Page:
News Sunday of Stuart Scott’s death — only 49 years old, after a seven-year bout with cancer — led to many wonderful tributes to his legacy. Having never met him, we’ll leave the universal platitudes about his work ethic and devotion to family to others who knew him very well. They are surely well-earned, as are the words about how gracefully and ferociously he battled an awful disease.
My experience with Scott is through the TV — similar to that of millions of others who, like me, came of age as sports fans just as he and his cohorts at ESPN were changing all the rules about sports highlights.
As a young sports fan in the 1990s, there was nothing more magical than ESPN’s “SportsCenter.” There was a giddy thrill as soon as the theme music came on. There was anticipation — leading to varying levels of excitement, and very seldom a letdown — over which anchors would be hosting that night.
It was, in short, appointment viewing. It wasn’t just the sports highlights, it was sports personalities. I remember rushing from Target Center the first time the Wolves defeated the Bulls — Dec. 30, 1997, history tells me, which means I had turned 21 just a couple of months earlier — to catch the 10 p.m. SportsCenter. Sure, the highlights were important. But more important was what the anchors were going to say about the Timberwolves.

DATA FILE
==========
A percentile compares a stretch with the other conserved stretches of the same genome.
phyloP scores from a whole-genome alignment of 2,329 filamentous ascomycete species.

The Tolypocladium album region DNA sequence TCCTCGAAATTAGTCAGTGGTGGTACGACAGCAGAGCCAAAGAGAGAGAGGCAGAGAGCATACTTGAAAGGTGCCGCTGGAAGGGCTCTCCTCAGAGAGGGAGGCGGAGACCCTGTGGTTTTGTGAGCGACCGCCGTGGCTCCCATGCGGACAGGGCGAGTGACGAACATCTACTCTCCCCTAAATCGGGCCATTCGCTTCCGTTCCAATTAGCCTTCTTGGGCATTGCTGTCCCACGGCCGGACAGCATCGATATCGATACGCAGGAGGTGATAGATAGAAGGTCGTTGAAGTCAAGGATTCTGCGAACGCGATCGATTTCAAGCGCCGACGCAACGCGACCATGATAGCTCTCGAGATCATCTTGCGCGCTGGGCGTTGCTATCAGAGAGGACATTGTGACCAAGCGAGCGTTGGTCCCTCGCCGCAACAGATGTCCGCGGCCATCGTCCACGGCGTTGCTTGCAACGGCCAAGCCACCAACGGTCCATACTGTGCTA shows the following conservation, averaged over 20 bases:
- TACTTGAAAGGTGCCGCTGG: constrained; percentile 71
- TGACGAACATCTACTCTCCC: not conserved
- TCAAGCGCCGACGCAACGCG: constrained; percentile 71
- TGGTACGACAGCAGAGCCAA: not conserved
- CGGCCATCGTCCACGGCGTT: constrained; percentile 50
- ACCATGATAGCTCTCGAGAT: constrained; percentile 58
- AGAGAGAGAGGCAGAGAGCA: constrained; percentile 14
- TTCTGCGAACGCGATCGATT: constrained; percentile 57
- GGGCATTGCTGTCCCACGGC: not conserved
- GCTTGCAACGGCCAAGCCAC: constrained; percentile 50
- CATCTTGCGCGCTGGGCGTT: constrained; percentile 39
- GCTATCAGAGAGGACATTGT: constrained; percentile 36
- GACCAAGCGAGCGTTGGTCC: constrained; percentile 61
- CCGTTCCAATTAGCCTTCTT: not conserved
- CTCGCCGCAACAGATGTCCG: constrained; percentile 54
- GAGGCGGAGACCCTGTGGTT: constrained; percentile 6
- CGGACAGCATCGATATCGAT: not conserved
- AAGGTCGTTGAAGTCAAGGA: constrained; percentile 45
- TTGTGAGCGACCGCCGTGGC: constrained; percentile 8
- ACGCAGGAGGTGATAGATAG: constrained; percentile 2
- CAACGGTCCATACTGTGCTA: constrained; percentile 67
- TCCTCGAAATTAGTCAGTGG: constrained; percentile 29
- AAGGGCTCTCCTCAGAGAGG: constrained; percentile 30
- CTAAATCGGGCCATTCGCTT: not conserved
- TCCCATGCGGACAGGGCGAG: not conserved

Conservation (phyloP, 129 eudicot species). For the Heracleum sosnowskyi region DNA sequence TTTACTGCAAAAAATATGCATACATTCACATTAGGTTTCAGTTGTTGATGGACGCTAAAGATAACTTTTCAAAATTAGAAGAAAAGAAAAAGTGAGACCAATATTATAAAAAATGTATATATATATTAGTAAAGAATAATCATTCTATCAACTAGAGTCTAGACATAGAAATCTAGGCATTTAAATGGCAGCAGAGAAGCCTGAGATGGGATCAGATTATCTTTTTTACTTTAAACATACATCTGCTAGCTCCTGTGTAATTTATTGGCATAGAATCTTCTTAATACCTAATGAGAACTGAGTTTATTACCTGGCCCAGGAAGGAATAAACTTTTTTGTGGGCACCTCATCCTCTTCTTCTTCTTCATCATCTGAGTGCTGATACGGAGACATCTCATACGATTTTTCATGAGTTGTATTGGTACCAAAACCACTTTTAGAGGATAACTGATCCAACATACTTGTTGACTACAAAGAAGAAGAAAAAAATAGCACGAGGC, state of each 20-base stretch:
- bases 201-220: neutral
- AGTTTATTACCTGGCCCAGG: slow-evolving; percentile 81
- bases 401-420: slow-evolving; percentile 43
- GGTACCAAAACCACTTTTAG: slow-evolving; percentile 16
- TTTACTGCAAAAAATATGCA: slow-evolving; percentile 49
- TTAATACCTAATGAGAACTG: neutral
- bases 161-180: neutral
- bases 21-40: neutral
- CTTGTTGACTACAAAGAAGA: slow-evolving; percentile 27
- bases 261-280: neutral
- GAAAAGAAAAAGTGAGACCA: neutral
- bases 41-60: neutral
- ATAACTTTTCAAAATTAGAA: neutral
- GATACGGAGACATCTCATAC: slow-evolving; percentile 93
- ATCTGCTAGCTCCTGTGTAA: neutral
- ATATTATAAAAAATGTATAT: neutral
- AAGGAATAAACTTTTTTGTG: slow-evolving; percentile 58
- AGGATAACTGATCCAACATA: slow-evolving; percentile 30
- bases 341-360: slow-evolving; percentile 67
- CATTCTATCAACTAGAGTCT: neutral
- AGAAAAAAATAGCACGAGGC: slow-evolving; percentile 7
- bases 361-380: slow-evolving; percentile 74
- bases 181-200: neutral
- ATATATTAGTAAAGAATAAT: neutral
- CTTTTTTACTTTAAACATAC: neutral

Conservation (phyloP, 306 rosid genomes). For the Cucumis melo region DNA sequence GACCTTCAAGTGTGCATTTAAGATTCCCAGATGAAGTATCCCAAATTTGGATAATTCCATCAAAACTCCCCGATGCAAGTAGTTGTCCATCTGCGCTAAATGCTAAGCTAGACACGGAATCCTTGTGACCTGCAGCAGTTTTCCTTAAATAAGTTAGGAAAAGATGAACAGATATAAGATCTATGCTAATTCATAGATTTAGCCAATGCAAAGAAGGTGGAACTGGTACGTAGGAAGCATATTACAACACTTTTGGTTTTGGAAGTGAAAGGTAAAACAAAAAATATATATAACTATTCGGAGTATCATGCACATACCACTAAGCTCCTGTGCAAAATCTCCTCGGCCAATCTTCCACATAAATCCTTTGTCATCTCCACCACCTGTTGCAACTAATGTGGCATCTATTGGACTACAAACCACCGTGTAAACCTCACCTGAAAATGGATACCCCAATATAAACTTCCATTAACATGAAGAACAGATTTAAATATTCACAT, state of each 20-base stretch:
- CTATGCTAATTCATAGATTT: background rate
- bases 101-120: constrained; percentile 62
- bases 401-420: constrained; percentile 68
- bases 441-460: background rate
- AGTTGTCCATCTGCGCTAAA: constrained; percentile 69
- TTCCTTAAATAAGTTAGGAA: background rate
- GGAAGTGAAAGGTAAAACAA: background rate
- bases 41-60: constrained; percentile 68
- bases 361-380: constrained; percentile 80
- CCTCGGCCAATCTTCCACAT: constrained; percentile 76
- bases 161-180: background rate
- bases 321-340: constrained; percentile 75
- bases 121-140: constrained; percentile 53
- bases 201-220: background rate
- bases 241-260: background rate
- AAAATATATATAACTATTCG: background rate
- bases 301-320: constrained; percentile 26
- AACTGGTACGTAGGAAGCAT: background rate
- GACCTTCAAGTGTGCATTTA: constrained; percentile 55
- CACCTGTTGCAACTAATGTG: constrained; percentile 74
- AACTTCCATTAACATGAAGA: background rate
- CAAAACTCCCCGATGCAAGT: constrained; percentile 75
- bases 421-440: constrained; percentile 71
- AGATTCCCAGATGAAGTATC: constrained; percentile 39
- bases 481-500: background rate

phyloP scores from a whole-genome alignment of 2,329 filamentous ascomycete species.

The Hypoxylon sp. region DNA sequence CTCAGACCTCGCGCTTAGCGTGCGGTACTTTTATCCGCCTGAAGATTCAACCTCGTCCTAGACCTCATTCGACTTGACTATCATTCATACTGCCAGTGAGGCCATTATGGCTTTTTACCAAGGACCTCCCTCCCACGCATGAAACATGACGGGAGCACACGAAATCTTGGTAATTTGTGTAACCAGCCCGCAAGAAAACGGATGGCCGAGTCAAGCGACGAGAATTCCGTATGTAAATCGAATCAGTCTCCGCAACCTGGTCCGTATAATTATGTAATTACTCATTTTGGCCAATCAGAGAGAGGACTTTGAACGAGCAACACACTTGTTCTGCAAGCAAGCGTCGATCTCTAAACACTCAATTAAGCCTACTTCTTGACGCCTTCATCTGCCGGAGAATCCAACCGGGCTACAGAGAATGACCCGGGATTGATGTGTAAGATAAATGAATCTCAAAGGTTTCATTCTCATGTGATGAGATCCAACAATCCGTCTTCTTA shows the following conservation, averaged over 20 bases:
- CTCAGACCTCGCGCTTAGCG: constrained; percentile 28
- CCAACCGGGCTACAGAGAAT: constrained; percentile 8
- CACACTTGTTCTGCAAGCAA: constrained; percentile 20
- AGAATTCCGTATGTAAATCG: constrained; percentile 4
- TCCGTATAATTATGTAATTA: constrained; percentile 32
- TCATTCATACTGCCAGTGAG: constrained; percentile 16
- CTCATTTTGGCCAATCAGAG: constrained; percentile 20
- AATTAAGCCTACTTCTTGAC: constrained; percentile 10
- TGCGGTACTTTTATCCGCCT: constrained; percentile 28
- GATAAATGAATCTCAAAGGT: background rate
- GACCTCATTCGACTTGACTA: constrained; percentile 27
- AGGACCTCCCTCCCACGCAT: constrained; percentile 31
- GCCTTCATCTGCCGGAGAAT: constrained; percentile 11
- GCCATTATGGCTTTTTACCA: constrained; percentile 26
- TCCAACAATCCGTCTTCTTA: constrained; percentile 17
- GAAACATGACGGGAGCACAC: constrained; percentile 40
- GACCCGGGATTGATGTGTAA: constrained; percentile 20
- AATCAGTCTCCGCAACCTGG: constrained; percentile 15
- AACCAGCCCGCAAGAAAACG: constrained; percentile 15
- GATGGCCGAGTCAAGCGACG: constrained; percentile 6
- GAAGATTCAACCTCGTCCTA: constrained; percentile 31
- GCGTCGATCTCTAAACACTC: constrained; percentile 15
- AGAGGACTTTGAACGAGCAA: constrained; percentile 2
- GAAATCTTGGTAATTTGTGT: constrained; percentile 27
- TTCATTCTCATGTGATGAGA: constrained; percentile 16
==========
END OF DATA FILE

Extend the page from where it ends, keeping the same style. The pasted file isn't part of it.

Scott was at the forefront of that generation of “SportsCenter” anchors. While it would be untruthful to say he was my favorite — the dream pairing of Keith Olbermann and Dan Patrick was always the hope — the dynamic Scott, often paired with Rich Eisen, was an unmistakable force in those early days as well.
His trademark phrases like, “Boo-Yah!” and “As cool as the other side of the pillow” were pieces of the overall “SportsCenter” puzzle, making it great. He worked hip-hop lyrics into sports highlights — a huge risk, in retrospect — all the while seemingly reminding us that this isn’t hard news. It’s sports. Sports are supposed to be fun.
Roughly 20 years after the rise to prominence of Scott and others, sometimes that notion of fun is forgotten. Sports were big business even in the 1990s, but now there’s so much more at stake. A contract for $30 million used to be a huge deal; now $300 million is the jaw-dropping number, and so much of it is fueled by TV money.
If “SportsCenter” used to feel like MTV for sports, these days it can feel like CNN for sports — talking heads endlessly debating the same five recycled topics of the day, often accompanied by hand-wringing over moral decay.
But this isn’t a time to lament; rather, it’s a time to remember. “When you die, it does not mean that you lose to cancer,” Scott said in July. “You beat cancer by how you live, why you live, and in the manner in which you live.”
Scott started on the ground floor of something undeniably special, and that’s something we should never forget.